From the Dominican Republic to the United States, the plant manager collects experiences on her Corning journey

Nestled on the Atlantic shore near the southern tip of Maine, the town of Kennebunk exudes its New England charm with old homes, quaint villages, and acres of blueberry fields. While Kennebunk was once known for ship building, today, Corning employees at the town’s 57-year-old manufacturing facility make their mark with life sciences products. 

On any given weekday in Kennebunk, you can find plant manager Racelis Acosta furthering the Corning Life Sciences (CLS) mission. She oversees the bustling manufacturing of plastic labware, handled expertly by the talented plant team. The production floor buzzes with action, and in the application labs, scientists test the products for new ways customers can change lives. 

“Everyone is so passionate about the work that we do,” Racelis says about her team at the CLS plant. “It's so meaningful and has such a positive impact in the world. We get to wake up every day and make a difference.” 

While Racelis has been with CLS for nearly 10 years, she started her Corning career 17 years ago –

as a Lean manufacturing engineer for Optical Communications in the Dominican Republic, where she was born and raised. It was the springboard for a series of powerful career moves, involving seven plants and five relocations. 

Despite her many life changes and accomplishments – graduate school in Sweden, cost reduction in Reynosa, lab accreditation in Monterrey, output doubling in Massachusetts, and now leading Kennebunk – she holds onto her roots in the Dominican Republic. It’s where her family lives, where she met her husband and lifelong friends, and where she first experienced her love of food. She tries to recreate a bit of the DR in Kennebunk.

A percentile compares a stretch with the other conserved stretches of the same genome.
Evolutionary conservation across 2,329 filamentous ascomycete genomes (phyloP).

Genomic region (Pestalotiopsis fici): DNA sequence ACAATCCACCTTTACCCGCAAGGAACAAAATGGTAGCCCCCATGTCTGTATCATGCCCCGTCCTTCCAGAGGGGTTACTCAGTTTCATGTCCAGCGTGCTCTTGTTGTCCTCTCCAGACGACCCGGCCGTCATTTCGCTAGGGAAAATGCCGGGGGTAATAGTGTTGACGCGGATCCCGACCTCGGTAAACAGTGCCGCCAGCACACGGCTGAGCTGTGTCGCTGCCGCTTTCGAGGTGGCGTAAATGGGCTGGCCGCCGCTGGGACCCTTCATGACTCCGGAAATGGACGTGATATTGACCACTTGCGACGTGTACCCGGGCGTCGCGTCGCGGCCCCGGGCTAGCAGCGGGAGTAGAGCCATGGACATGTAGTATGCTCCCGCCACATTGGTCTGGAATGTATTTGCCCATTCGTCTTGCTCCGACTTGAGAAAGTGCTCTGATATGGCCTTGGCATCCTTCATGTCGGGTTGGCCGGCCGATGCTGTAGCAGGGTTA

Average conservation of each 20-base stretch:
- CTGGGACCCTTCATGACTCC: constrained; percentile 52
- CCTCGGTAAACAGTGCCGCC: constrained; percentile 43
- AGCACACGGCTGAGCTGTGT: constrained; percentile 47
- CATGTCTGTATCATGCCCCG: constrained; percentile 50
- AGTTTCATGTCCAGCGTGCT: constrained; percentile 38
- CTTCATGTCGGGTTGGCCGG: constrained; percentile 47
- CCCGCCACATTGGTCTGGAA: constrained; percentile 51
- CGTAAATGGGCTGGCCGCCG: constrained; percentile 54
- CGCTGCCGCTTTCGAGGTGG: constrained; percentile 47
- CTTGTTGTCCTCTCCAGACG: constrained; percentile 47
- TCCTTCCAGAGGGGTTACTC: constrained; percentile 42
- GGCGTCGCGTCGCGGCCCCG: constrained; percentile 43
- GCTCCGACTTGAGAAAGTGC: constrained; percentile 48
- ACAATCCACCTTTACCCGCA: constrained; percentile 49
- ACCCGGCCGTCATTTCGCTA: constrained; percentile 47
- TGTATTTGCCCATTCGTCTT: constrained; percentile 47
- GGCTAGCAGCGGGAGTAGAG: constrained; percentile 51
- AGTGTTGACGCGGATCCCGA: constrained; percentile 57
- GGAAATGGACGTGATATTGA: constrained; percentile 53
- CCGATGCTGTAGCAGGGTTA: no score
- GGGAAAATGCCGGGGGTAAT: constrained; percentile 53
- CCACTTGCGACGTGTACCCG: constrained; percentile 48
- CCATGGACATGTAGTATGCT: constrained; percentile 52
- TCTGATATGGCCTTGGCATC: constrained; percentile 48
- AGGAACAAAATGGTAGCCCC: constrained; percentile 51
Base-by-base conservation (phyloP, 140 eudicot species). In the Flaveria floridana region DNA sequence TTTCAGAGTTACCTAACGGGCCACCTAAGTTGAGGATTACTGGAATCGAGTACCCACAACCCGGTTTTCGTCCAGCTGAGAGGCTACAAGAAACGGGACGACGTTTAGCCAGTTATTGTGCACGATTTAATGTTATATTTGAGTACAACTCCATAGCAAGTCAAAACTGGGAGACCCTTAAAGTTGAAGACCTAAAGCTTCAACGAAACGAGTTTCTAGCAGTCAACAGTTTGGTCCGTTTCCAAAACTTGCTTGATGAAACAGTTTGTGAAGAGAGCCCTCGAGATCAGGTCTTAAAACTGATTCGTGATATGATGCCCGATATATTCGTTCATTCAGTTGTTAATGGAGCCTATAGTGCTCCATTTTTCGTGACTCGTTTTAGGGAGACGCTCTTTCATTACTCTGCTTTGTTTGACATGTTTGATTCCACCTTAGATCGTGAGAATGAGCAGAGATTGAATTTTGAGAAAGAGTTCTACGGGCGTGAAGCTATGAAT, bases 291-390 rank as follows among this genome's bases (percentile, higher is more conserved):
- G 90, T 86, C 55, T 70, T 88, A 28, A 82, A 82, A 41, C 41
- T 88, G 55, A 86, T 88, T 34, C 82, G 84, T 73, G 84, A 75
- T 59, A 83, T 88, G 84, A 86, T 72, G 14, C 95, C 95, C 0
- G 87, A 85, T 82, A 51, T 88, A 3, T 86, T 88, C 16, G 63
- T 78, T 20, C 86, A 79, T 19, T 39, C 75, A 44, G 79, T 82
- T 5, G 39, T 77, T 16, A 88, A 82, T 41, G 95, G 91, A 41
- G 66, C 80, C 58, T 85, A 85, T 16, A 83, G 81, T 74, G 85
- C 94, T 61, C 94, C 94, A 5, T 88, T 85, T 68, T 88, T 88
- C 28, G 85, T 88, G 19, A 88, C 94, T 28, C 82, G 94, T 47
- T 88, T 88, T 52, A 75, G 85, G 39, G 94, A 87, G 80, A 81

“You'd be surprised, but in the New England area, there is a lot of access to key ingredients in Dominican cuisine,” Racelis says. “I'd say that every week I have something Dominican at home, so my daughters can get to know their culture through food.” 

While they visit the Dominican Republic as much as possible, Kennebunk is home. And Racelis credits that feeling to the community. 

“When I'm here, I feel valued, like an integrated individual, regardless of where I am from,” she says. 

Kennebunk’s plant is home for close to 500 employees. Not only have they become a “network that I can rely on,” Racelis says, but they also have fun. Some of her colleagues have recently convinced Racelis to pick up  tennis again after 20 years. 

This is her second plant manager role. She attributes her initial shift to plant manager – first at the Bedford & Woburn plants in Massachusetts – to a crafted elevator pitch with a senior leader. In her pitch, she touted her drive, focus on improvement, and being a change agent for solving problems – not just for the company, but for its people. 

“As a plant manager, I have to think about how to make a positive impact, how to develop people, including myself,” Racelis says. “When I think about what drives me at work, it’s the people and my team.” 

Thankfully, Racelis and her husband, also a Corning employee, have been able to make their career moves in tandem. Together they have a 10-year-old, along with a 2-year-old, who was born just as she accepted her Kennebunk plant manager position. 

“It takes courage to embrace change, dream, and leap into roles, especially if they are outside of your comfort zone,” Racelis says. “But I'd like to think that each of these moves have been pivotal to gaining experiences that got me to where I am today.”